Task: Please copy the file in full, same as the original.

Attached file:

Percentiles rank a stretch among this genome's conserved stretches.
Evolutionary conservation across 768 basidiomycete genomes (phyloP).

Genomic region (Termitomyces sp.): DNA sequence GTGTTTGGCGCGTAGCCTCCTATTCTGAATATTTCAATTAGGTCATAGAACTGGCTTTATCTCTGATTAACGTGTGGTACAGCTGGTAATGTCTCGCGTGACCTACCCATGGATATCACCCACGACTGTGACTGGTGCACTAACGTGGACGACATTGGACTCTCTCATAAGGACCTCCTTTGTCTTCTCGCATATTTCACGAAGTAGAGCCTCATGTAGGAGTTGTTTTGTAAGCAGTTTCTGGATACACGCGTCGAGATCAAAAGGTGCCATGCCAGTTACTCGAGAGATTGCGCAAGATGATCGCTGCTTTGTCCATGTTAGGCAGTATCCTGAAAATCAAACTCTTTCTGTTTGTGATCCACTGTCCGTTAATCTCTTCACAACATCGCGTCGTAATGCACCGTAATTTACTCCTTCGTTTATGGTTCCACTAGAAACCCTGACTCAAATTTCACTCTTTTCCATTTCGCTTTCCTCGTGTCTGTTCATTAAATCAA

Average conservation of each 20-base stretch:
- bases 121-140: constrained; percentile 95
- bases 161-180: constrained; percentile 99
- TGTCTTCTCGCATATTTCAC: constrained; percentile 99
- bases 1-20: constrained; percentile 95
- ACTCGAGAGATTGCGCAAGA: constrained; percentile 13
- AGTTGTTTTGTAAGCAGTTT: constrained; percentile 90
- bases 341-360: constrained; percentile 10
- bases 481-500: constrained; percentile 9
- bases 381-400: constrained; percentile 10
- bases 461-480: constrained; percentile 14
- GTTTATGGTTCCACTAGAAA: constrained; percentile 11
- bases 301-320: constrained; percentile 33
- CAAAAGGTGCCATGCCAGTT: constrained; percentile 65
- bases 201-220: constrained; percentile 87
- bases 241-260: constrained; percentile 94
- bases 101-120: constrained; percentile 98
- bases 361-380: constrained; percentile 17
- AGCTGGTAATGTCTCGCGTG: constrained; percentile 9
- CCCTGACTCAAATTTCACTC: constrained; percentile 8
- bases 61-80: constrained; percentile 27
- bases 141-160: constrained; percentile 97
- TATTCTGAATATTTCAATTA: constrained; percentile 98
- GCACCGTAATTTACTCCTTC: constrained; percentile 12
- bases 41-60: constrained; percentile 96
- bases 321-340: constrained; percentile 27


Percentiles rank a stretch among this genome's conserved stretches.
Evolutionary conservation across 768 basidiomycete genomes (phyloP).

Genomic region (Termitomyces sp.): DNA sequence GTGTTTGGCGCGTAGCCTCCTATTCTGAATATTTCAATTAGGTCATAGAACTGGCTTTATCTCTGATTAACGTGTGGTACAGCTGGTAATGTCTCGCGTGACCTACCCATGGATATCACCCACGACTGTGACTGGTGCACTAACGTGGACGACATTGGACTCTCTCATAAGGACCTCCTTTGTCTTCTCGCATATTTCACGAAGTAGAGCCTCATGTAGGAGTTGTTTTGTAAGCAGTTTCTGGATACACGCGTCGAGATCAAAAGGTGCCATGCCAGTTACTCGAGAGATTGCGCAAGATGATCGCTGCTTTGTCCATGTTAGGCAGTATCCTGAAAATCAAACTCTTTCTGTTTGTGATCCACTGTCCGTTAATCTCTTCACAACATCGCGTCGTAATGCACCGTAATTTACTCCTTCGTTTATGGTTCCACTAGAAACCCTGACTCAAATTTCACTCTTTTCCATTTCGCTTTCCTCGTGTCTGTTCATTAAATCAA

Average conservation of each 20-base stretch:
- bases 121-140: constrained; percentile 95
- bases 161-180: constrained; percentile 99
- TGTCTTCTCGCATATTTCAC: constrained; percentile 99
- bases 1-20: constrained; percentile 95
- ACTCGAGAGATTGCGCAAGA: constrained; percentile 13
- AGTTGTTTTGTAAGCAGTTT: constrained; percentile 90
- bases 341-360: constrained; percentile 10
- bases 481-500: constrained; percentile 9
- bases 381-400: constrained; percentile 10
- bases 461-480: constrained; percentile 14
- GTTTATGGTTCCACTAGAAA: constrained; percentile 11
- bases 301-320: constrained; percentile 33
- CAAAAGGTGCCATGCCAGTT: constrained; percentile 65
- bases 201-220: constrained; percentile 87
- bases 241-260: constrained; percentile 94
- bases 101-120: constrained; percentile 98
- bases 361-380: constrained; percentile 17
- AGCTGGTAATGTCTCGCGTG: constrained; percentile 9
- CCCTGACTCAAATTTCACTC: constrained; percentile 8
- bases 61-80: constrained; percentile 27
- bases 141-160: constrained; percentile 97
- TATTCTGAATATTTCAATTA: constrained; percentile 98
- GCACCGTAATTTACTCCTTC: constrained; percentile 12
- bases 41-60: constrained; percentile 96
- bases 321-340: constrained; percentile 27